It takes exceptional self-confidence to argue against ideas that both made people rich and won their progenitors a fistful of Nobel Prizes. Even in the face of overwhelming evidence, like the disgrace of “modern finance” in 2008, we’d rather cling to widely accepted explanations even when experience suggests they are wrong. And this tendency applies to supposedly “objective” areas like science. It took the Roman Catholic Church until October 31, 1992, to concede that the Earth was not stationary as Galileo had argued in 1633. You can only hope that today’s business school textbooks espousing modern finance will move more quickly.
The Irrational Pessimist: Astrological Armageddon Ahead
The elephant in the room is that the predictive capabilities of modern finance are no better than, say, astrology. And you gotta admit, astrology is a heckuva lot more entertaining.
Consider the case of the top-performing financial newsletter of 2008, Arch Crawford’s Crawford Perspectives, which gained 42.4% through the end of 2008. Crawford’s winning strategy? Technical analysis leavened by a liberal dose of astrology. Yes, chart reading and star-gazing beat Nobel Prize-winning modern financial theory during the financial meltdown. After a rip-roaring 2008, Crawford was cheerfully optimistic about the stock market in 2009, predicting a much stronger and more lasting advance. He was right again. No wonder Hulbert Financial Digest ranked Crawford the #1 Stock Market Timer for the period October 1, 2007, through October 31, 2009.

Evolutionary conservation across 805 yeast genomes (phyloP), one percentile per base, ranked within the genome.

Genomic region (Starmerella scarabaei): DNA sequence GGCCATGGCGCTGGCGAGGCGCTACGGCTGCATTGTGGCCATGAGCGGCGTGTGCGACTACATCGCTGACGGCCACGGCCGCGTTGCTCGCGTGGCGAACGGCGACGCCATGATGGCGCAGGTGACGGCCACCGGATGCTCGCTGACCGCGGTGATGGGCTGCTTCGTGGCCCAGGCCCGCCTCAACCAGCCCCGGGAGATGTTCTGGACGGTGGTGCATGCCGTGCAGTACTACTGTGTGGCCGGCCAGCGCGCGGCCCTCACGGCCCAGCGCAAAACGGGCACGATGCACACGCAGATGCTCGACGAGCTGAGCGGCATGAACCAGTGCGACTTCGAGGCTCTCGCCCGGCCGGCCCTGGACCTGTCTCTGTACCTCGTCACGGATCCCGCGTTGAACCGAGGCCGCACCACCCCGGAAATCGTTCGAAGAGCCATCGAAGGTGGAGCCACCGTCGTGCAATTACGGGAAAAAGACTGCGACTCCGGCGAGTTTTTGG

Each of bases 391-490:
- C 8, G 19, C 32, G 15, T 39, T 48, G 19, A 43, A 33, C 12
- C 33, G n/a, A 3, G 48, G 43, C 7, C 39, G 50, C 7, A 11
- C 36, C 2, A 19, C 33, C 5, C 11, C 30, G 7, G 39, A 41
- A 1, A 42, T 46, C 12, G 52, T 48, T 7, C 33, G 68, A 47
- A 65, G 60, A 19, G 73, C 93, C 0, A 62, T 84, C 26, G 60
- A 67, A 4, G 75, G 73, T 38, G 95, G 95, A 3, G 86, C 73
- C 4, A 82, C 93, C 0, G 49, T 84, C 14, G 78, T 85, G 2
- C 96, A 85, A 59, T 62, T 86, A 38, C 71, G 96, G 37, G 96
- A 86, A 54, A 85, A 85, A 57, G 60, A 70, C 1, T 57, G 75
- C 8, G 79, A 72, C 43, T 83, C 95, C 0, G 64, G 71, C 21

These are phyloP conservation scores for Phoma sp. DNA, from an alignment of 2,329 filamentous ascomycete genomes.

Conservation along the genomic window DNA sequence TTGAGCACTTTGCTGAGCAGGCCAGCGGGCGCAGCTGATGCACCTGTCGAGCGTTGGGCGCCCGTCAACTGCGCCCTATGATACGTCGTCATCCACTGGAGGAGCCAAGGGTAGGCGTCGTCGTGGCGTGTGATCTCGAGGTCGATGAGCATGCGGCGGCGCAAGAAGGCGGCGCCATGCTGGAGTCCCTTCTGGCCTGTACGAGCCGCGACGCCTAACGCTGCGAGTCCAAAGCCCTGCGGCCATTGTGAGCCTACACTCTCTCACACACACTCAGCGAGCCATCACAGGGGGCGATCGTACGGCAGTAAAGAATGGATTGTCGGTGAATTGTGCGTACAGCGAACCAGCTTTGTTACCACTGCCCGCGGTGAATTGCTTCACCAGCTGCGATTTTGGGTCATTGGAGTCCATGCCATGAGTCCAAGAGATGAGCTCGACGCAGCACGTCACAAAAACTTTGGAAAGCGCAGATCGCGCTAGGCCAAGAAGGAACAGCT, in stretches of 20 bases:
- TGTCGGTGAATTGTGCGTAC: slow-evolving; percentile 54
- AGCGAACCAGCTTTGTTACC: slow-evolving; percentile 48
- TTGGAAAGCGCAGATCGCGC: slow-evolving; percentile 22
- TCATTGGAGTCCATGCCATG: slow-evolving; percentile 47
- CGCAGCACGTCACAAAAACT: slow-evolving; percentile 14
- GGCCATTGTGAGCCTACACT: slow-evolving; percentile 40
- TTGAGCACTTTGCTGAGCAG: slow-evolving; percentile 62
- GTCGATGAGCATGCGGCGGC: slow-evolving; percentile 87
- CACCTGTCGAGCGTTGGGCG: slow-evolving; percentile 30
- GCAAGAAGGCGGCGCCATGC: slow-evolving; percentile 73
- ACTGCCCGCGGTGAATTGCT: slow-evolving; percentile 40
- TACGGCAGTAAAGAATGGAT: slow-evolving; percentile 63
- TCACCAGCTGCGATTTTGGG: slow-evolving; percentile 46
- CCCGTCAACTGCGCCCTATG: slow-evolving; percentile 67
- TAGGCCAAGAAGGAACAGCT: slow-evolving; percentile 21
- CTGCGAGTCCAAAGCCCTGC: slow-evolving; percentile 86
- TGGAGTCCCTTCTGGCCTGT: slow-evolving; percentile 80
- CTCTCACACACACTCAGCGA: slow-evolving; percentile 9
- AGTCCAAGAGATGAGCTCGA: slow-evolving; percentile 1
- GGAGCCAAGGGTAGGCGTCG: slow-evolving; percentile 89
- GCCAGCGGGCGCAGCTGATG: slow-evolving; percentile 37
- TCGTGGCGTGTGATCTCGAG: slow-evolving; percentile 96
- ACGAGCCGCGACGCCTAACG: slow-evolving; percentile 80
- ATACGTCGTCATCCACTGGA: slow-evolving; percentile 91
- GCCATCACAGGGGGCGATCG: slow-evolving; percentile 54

So what does this modern-day Oracle say about today? Sadly, Crawford’s current thinking sounds like a trailer to another disaster movie. The Mars/Uranus Crash Cycle is now active. In fact, “we are now in the midst of the most powerful planetary alignment in all of human history July 30 to August 3 with echoes August 8-10 and larger ones on September 21-22 and December 21-22.” And, even worse, this will continue for the period August 1, 2010, through March 2011.
Crawford’s conclusion? “During 2010, expect as great or greater Crash than has yet ever been experienced!” Crawford recommends “proper emergency measures such as extra food, water, medicines and cash over the next 24 months in particular. Do not wait any longer!!”
Although the Nobel Prize committee or the faculty of University of Chicago or Wharton Business School will never take Crawford’s astrology with anything more than a pinch of salt, the irony is that the philosophy they do take seriously — modern finance — hardly can boast a better track record throughout the toughest period in recent financial history.
The Irrational Pessimist: What Is To Be Done?
So what lessons are there in this for how you manage your portfolio? Top traders (and not just lucky ones) know that during times of uncertainty, it’s best to pull in your horns and bet selectively on a handful of ideas until the dust settles. As George Soros pointed out, thousands of hedge funds forgot the #1 rule of hedge-fund investing: “Don’t lose money.” While that advice turned Soros into a billionaire, it’s too simple to win him a Nobel Prize or, since he does not edit a newsletter, a high-ranking in the Hulbert Financial Digest. But Soros’ insight does show that common sense and level headedness trumps complex predictions yet again — and in an unexpected way, stands closer to financial astrologer Crawford’s advice than that of Nobel Prize-winning propeller heads.
And, if you ever find yourself caught in the grips of “irrational pessimism,” remind yourself of this bit of sage advice: “Don’t worry about the world ending today. It’s already tomorrow in Australia.”